When people think of charities and the work that they do, it paints a colorful picture, full of difference-making and passion-fueled work. To think only along this dimension, though, leaves the majority of the Hoku story untold. Founding Hoku has been a story of trial and error, uncertainty, and most importantly persistence.
In 2012, 6 months before completing my Teach for America commitment in Hawai'i, I --- Mark Cassidy --- approached my colleague Dane Carlson with an idea. I was unsettled by the fact that my 8th graders that I worked tirelessly to educate could fall victim to the statistics of a struggling high school.
In Waianae, Hawaii, less than 10% of students graduate from a 4-year college within 5 years; the high school dropout rate is 4 times the national average; and nearly three quarters of the students’ families find themselves in economic hardship.
Dane and I decided to establish a program that would hold Waianae students to higher expectations, provide mentorship, and award scholarships. In January 2012, we incorporated the Waianae Coast Scholarship Fund with a vision of upending the statistics in Waianae by aiming for 90% of our students to attend and graduate college.
There was one major problem, though. I was leaving the island in May. Other nonprofit leaders that we met with bluntly described us as “hopeless” and that we would need “a decade” to get our program operational. But we only had 5 months.
My take was simple: getting something started would be better than doing nothing at all. So with no money, no staff, and a fledgling idea of what the program would offer we began our work. By summer, we had designed a skeleton of a program, admitted 15 students, and corralled a team of volunteer teachers who would help get the wheels moving.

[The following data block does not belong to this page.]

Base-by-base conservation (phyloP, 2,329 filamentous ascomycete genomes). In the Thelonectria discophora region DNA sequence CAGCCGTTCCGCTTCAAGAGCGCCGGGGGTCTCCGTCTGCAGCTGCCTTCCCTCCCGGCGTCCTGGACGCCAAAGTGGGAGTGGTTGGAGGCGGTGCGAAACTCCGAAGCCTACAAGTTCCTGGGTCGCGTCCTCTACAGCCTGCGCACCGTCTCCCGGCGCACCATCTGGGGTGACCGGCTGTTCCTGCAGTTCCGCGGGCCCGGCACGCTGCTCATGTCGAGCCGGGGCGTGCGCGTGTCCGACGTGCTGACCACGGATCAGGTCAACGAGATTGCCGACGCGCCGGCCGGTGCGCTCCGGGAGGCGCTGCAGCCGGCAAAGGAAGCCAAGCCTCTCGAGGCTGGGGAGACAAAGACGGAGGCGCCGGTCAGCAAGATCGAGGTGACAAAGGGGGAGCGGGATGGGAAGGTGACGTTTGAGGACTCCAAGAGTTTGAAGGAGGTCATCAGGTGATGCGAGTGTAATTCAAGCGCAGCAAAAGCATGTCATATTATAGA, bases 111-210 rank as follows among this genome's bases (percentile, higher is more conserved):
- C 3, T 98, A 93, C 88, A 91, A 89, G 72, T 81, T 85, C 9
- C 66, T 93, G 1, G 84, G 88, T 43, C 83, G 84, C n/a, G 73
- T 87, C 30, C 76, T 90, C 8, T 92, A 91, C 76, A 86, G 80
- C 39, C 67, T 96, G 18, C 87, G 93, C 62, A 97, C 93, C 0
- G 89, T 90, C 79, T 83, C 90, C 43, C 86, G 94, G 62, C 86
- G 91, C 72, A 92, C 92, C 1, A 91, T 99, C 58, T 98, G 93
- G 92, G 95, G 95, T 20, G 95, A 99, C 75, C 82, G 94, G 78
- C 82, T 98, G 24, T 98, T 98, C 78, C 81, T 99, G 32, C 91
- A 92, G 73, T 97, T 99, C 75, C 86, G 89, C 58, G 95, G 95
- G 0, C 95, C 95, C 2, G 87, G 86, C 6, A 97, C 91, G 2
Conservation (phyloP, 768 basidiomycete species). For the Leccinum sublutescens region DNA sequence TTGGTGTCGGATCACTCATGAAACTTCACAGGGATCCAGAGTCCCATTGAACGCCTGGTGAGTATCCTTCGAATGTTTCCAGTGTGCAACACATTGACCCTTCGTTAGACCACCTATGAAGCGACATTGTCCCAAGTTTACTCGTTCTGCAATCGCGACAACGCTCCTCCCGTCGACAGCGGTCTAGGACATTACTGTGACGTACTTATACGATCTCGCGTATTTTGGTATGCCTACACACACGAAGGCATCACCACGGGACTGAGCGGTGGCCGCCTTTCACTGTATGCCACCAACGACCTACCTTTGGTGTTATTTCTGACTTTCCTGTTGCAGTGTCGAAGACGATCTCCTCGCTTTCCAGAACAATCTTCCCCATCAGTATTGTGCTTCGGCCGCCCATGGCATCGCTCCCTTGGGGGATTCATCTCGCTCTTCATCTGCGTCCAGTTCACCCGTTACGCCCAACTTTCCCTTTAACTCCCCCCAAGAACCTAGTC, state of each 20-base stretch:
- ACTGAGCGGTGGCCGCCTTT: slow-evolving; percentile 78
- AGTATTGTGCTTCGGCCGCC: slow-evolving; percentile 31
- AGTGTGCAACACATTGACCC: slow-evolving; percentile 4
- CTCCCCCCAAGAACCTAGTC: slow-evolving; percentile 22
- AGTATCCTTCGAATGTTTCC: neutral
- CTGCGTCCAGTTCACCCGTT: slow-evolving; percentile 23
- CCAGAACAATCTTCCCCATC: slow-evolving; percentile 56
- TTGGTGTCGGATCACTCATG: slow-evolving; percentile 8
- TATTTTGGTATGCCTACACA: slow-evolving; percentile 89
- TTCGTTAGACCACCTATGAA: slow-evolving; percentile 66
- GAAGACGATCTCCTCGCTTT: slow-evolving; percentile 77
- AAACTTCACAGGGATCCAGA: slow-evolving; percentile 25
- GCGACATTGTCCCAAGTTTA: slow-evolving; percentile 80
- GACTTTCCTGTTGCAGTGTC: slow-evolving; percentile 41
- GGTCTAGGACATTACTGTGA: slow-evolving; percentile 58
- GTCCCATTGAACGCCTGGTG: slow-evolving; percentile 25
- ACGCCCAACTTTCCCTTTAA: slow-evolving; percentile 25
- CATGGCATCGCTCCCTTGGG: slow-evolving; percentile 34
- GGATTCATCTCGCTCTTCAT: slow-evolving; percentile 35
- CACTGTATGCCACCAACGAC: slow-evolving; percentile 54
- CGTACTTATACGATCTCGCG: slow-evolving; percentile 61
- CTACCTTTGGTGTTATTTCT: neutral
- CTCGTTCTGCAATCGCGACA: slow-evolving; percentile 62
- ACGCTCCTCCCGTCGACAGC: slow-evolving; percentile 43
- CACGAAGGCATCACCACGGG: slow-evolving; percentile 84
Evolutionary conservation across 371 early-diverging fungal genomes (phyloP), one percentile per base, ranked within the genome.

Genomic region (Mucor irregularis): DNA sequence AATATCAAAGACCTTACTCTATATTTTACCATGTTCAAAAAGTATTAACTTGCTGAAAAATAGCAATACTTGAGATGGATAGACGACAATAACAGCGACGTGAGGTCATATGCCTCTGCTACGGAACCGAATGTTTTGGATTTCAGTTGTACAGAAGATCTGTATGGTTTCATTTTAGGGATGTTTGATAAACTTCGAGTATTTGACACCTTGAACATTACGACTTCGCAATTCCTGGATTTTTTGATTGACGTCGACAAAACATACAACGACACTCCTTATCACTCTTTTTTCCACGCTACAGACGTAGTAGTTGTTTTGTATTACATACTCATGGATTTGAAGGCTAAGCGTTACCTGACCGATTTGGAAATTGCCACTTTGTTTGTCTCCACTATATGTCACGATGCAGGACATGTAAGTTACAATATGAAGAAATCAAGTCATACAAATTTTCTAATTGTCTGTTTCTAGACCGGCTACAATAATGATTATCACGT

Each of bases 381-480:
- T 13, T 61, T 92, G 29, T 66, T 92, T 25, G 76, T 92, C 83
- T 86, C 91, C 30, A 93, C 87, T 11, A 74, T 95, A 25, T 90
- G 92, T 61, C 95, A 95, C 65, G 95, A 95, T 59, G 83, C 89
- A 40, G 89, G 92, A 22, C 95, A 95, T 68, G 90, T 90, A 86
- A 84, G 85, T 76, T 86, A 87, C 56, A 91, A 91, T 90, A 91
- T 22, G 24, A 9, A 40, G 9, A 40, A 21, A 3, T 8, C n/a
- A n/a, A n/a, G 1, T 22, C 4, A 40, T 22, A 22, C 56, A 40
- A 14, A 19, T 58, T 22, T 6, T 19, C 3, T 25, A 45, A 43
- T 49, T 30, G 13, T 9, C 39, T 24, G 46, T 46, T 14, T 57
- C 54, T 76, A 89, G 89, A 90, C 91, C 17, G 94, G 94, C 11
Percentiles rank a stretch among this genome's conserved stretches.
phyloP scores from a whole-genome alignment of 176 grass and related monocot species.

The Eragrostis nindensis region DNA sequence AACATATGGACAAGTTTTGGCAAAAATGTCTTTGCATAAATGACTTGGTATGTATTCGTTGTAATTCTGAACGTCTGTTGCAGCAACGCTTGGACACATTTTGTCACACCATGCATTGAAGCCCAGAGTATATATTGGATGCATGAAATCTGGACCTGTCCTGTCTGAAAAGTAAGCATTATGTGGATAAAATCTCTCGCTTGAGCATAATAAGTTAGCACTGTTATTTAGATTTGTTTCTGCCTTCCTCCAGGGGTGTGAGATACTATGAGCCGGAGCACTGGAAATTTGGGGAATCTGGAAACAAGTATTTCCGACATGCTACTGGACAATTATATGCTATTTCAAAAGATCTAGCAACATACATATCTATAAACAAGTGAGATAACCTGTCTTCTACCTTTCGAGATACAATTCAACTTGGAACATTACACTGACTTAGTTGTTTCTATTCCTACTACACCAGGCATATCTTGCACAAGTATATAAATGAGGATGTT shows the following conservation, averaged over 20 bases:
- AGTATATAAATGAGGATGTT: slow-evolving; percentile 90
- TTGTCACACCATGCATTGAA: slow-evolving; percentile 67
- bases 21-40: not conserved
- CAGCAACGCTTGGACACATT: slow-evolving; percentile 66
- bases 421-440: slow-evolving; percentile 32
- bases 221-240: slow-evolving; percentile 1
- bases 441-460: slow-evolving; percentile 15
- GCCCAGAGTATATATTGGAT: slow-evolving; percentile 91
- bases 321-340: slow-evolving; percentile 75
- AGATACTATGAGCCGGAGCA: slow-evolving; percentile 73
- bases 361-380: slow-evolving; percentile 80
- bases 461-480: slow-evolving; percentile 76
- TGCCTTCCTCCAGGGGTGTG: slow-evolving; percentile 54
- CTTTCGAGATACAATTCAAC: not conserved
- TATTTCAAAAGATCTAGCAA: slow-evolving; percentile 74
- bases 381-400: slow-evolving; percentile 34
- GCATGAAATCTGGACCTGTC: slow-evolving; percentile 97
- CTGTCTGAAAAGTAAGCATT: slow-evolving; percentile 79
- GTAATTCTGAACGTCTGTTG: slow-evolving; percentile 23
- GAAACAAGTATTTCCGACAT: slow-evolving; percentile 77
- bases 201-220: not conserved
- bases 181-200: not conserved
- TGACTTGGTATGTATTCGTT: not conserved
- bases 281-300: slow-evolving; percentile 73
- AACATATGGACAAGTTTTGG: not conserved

However, Year 1 was a mess. Our volunteers and students had little guidance on what they should be doing. We had no revenue outside in-kind donations from friends and family. And somehow we even managed to botch our application process.
You live, learn, and move on, though. By the 4th quarter of that year, we had successfully organized our first service events, college prep workshops, and even managed to raise $15,000 for scholarships.
It remained positive until Year 2. The program doubled in size to support 32 students, and more than half of our volunteers left the island. We were back to square one with a bigger problem, less resources, and larger budget to fill.
This is when we invented the Occasion for Education, an annual benefit in Chicago that would help raise a funding base for Hoku. Within 2 years, the benefit brought 1,800 attendees through its doors, was supported by 175 volunteers, and raised over $55,000. The city of Chicago had literally propped up our Waianae program to live another day.
Hence in Year 3, we came back invigorated. We hired 6 part-time staff members, expanded to another high school and 30 more students, and had thousands of pro bono hours donated from professional software engineers and designers to revamp our website and create a web tool called Imua that helps students track their progress throughout the program.
Hoku today supports 60 students, and 92% of them are on pace to being college ready. Hoku Scholars average a 3.83 GPA and complete 32 hours of service each year. 95% are involved in extracurricular activities with more than half in leadership roles. All students complete ongoing test prep, attend college workshops, and apply for scholarships and financial aid.
In 2015, we will bring Hoku to our second city – Chicago. We plan to hire our first full-time CEO and establish a Board of Directors. As we continue to solidify our foundation, we will expand our program resources to support earlier grades and more vulnerable student demographics.
If we have demonstrated anything over the years, it is that we are here to stay. We know the work that we do matters and that it is putting more underserved students on a track to college.
We thank all those that have believed in us. We hope our story has proven to you that we are moving forward and that we will find a way to achieve our vision of more than 90% of our students being prepared to succeed in college.